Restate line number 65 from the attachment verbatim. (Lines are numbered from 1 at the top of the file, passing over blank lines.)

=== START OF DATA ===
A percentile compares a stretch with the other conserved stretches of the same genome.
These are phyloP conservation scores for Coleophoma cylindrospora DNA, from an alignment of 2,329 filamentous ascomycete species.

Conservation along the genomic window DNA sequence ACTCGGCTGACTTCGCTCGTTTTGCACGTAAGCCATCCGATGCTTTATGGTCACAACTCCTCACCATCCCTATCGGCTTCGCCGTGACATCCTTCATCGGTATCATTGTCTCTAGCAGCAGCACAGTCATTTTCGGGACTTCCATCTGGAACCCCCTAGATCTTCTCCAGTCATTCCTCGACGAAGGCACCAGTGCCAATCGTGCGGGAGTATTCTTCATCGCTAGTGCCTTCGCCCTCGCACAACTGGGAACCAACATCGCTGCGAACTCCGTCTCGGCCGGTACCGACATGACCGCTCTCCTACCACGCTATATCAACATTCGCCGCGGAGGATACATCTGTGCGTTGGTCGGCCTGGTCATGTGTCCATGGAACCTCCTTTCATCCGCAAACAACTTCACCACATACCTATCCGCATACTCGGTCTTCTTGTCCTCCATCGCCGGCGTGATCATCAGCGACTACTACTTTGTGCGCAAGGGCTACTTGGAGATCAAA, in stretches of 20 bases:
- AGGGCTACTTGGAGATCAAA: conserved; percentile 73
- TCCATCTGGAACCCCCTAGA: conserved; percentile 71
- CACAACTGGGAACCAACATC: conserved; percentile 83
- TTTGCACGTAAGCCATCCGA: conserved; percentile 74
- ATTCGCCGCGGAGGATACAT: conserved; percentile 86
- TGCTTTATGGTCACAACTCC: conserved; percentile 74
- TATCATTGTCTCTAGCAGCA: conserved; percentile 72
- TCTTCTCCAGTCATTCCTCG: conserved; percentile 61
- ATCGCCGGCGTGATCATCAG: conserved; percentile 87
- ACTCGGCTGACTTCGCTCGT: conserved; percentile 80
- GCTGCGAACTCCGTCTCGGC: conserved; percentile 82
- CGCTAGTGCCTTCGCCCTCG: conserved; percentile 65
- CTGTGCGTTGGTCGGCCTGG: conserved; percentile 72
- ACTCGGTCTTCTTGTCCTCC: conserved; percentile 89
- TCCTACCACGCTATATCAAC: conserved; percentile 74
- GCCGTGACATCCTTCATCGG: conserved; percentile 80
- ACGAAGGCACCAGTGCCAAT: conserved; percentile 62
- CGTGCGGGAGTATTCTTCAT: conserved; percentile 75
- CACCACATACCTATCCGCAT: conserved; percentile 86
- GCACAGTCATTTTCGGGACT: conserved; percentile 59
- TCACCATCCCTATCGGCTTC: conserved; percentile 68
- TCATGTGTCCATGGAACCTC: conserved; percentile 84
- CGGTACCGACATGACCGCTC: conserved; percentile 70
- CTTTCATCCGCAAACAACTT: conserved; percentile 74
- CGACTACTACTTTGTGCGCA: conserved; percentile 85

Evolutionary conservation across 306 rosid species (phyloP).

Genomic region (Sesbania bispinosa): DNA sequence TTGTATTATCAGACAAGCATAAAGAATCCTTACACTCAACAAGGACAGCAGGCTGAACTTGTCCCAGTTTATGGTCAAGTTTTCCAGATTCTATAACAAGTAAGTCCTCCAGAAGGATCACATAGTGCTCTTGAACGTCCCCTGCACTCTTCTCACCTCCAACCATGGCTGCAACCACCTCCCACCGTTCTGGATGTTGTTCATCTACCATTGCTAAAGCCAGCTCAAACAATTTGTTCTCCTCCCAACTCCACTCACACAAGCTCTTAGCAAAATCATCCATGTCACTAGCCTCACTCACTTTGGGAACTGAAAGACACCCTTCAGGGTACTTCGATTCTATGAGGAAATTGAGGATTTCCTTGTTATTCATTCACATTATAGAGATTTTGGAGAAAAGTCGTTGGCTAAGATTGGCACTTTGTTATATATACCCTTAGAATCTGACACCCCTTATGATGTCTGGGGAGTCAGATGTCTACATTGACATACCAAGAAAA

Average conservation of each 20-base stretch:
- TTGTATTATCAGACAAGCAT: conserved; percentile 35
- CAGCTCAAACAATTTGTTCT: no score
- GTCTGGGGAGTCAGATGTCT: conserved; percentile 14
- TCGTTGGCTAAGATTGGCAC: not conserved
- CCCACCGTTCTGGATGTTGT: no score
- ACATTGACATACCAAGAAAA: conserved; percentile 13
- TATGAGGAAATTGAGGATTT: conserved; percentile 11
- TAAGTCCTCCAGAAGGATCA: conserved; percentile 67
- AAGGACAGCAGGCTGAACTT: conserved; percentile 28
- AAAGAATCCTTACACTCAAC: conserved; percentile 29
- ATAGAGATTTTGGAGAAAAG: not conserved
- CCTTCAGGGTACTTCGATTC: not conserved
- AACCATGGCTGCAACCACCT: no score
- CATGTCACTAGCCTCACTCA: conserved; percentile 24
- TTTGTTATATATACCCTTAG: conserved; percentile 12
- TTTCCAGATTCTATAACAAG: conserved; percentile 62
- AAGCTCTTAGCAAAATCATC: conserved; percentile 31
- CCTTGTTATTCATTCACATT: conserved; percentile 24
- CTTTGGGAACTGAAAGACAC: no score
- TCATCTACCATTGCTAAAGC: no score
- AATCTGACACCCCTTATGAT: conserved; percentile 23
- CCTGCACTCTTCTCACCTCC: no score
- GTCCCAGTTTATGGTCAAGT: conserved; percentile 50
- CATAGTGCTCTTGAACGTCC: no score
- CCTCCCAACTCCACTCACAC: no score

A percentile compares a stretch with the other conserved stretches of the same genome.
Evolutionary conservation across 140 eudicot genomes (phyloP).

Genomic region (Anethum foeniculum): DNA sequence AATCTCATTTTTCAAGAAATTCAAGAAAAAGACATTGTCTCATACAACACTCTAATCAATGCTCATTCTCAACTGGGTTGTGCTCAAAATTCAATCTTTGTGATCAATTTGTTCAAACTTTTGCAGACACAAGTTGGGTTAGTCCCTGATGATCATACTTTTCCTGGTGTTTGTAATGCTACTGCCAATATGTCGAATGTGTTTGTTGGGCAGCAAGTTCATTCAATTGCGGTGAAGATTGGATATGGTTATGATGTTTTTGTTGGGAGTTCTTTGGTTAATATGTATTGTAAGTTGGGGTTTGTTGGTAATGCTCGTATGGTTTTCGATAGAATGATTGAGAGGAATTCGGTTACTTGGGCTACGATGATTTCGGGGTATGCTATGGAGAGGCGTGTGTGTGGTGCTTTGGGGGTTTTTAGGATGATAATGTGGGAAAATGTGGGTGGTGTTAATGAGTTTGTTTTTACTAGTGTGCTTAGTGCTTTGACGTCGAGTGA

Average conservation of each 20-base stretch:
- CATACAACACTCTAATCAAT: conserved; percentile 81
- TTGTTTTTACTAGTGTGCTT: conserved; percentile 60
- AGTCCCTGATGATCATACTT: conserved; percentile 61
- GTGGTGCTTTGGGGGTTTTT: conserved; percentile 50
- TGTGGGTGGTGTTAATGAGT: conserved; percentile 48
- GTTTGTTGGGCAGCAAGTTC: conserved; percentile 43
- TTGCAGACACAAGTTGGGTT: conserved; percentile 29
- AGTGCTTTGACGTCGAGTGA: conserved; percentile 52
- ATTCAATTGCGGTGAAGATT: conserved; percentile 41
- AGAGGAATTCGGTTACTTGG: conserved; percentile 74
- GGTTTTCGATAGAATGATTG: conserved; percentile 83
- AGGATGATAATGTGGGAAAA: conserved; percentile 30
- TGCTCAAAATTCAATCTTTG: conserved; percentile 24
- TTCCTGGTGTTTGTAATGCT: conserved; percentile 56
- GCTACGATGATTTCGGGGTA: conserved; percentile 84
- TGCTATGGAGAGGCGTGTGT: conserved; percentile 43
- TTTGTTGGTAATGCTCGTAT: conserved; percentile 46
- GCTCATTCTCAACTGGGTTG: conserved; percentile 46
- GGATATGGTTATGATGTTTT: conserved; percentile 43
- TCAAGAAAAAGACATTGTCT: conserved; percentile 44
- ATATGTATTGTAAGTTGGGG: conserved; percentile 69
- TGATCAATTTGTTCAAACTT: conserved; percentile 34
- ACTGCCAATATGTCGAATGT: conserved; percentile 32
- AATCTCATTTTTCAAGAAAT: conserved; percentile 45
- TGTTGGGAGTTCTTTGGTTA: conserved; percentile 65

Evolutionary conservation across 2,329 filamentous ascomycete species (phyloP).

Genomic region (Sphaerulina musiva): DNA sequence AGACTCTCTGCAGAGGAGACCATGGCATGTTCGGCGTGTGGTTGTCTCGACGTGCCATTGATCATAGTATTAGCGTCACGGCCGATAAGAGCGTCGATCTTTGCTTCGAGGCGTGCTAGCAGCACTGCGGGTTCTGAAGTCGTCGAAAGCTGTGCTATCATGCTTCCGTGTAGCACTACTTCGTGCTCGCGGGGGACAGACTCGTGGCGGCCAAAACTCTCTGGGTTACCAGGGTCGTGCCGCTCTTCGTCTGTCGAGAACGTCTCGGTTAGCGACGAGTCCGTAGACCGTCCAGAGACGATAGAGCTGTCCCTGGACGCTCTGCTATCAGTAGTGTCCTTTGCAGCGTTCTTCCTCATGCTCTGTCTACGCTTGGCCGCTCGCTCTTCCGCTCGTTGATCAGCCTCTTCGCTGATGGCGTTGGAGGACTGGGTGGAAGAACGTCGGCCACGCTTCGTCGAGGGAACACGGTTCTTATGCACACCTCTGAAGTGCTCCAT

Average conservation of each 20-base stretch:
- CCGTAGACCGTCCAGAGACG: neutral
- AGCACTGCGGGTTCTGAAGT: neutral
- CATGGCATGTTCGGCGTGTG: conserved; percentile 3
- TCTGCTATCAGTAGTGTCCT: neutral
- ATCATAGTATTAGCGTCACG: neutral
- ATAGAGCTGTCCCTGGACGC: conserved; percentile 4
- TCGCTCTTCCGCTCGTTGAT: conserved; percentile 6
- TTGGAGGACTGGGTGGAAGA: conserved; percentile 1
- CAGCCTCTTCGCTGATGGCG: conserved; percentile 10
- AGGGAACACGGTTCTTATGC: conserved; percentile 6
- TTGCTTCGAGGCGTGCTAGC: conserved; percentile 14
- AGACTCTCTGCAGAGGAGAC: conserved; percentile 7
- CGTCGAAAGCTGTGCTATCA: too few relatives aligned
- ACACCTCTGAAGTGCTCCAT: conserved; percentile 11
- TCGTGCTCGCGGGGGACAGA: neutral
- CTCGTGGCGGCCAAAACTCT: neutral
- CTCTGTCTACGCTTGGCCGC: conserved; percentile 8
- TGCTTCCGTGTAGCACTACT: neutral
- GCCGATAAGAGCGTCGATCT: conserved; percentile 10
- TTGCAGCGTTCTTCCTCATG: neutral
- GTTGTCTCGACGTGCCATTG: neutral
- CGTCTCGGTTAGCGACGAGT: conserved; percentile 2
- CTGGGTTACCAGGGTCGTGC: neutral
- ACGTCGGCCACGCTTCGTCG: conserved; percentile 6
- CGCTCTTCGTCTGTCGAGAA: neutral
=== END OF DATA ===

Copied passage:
- TGTGGGTGGTGTTAATGAGT: conserved; percentile 48